Yep... I'm whining again, BUT...
I think Dad is getting to the point where the motorized scooter is becoming more of a curse than a blessing. Though legally blind, Dad can still see objects and people relatively well, so the used motorized scooter I bought him was a godsend.
Without it, Dad wouldn't be able to get around well at all. As his COPD progresses, even short walks are difficult. BUT, his dementia seems to be getting worse, and he insists that his scooter is broken, but THERE'S NOTHING WRONG WITH IT!!!!
I usually just fiddle with it for a few minutes, announce that it's repaired and that seems to satisfy Dad, but the "It's broken" saga is starting to get on my nerves. The only issues are that he forgets to plug it in at night when he goes to bed, and the UN Assisted Living staff hardly ever remembers to do it despite me asking them to help repeatedly. It's in his care plan. I've seen it. How they can't seem to plug the damn thing in when they give Dad his evening medicine is completely beyond me... yet I digress...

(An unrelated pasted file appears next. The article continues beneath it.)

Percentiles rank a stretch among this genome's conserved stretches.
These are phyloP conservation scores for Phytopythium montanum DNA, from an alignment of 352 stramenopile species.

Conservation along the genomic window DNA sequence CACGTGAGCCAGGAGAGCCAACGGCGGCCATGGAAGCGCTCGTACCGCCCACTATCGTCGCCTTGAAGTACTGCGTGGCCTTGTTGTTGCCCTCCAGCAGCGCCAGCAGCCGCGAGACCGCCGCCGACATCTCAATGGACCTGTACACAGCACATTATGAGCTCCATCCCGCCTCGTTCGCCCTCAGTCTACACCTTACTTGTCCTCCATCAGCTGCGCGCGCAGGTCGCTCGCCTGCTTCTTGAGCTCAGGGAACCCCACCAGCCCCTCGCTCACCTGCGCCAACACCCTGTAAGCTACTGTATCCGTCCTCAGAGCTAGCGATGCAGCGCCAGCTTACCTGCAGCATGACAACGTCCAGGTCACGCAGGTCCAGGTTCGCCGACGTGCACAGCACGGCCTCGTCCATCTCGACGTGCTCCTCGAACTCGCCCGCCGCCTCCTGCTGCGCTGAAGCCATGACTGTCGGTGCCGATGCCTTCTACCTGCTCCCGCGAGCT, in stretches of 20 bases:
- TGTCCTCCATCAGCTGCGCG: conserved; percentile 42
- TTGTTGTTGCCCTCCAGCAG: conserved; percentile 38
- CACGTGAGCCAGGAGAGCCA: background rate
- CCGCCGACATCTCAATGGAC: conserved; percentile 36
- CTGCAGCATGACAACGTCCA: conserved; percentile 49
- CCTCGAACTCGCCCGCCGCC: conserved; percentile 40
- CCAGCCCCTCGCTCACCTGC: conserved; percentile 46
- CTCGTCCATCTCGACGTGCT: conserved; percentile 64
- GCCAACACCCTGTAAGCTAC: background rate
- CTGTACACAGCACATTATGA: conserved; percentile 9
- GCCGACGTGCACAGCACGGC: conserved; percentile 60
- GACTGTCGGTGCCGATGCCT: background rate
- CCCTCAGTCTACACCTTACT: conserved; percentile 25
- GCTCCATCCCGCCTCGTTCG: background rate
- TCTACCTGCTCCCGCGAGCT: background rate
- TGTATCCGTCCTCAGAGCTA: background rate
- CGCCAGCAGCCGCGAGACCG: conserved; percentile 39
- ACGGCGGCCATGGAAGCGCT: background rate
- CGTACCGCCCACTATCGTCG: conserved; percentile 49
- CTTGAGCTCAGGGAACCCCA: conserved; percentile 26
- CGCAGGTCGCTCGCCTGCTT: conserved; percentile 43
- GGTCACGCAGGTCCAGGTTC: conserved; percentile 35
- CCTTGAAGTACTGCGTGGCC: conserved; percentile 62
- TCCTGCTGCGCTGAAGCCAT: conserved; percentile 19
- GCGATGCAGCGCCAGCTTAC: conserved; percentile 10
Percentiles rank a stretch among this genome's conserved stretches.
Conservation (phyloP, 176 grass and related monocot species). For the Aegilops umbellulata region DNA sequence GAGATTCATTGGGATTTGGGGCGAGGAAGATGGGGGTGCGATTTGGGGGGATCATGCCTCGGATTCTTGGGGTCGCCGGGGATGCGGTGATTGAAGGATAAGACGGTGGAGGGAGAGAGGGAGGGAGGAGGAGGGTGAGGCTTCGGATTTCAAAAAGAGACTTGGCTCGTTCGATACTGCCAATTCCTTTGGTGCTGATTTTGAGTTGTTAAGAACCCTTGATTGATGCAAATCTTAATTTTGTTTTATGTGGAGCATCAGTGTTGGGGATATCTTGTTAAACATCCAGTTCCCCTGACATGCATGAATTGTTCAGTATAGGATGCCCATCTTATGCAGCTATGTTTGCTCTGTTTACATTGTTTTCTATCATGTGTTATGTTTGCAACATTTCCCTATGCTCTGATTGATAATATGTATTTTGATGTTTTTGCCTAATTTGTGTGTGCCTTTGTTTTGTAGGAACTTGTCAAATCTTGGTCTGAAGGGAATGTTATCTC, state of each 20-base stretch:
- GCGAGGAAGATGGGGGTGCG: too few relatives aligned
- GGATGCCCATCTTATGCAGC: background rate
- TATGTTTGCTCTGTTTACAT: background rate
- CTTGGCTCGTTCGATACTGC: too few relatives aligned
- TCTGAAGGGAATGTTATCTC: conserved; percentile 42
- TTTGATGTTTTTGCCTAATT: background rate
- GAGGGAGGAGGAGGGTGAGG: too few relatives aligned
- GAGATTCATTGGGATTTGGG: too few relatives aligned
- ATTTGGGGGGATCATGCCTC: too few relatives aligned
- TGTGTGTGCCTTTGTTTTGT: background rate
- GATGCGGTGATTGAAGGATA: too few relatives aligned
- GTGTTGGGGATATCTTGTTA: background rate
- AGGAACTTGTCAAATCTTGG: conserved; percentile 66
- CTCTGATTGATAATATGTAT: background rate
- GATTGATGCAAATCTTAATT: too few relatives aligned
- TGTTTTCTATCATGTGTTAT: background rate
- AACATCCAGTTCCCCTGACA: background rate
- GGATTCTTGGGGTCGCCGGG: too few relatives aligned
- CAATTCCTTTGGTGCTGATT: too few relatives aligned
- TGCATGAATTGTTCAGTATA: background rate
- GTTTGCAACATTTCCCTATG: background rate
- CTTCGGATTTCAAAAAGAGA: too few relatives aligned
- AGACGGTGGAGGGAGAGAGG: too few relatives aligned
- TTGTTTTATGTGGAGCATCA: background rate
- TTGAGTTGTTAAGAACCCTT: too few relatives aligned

I have also noticed that Dad is struggling more with remembering how to operate the thing. I don't think he's going to be able to manage it cognitively. A "normal" person would understand to wait a couple of seconds before trying to engage the machine after turning the key. Dad doesn't get that or forgets to count to three after turning it on like we've practiced.
In addition, I notice that the speed dial is turned all the way down. Dad turns is because he doesn't remember what the dial does. He then says the scooter is "dragging" but it's on the slowest setting. I thought about putting some tape over the speed dial to keep him from moving it (or worse, turning UP the speed and hurting someone).
Without this scooter, Dad would be bound to his room which I painfully learned recently would be miserable for EVERYONE. Dad refuses a wheelchair and probably wouldn't be able to operate it himself with his lung issues.
Does this ever end? And yes, after the 50th time hearing "I need a new scooter", I announced, of course to no avail, that the scooter is fine.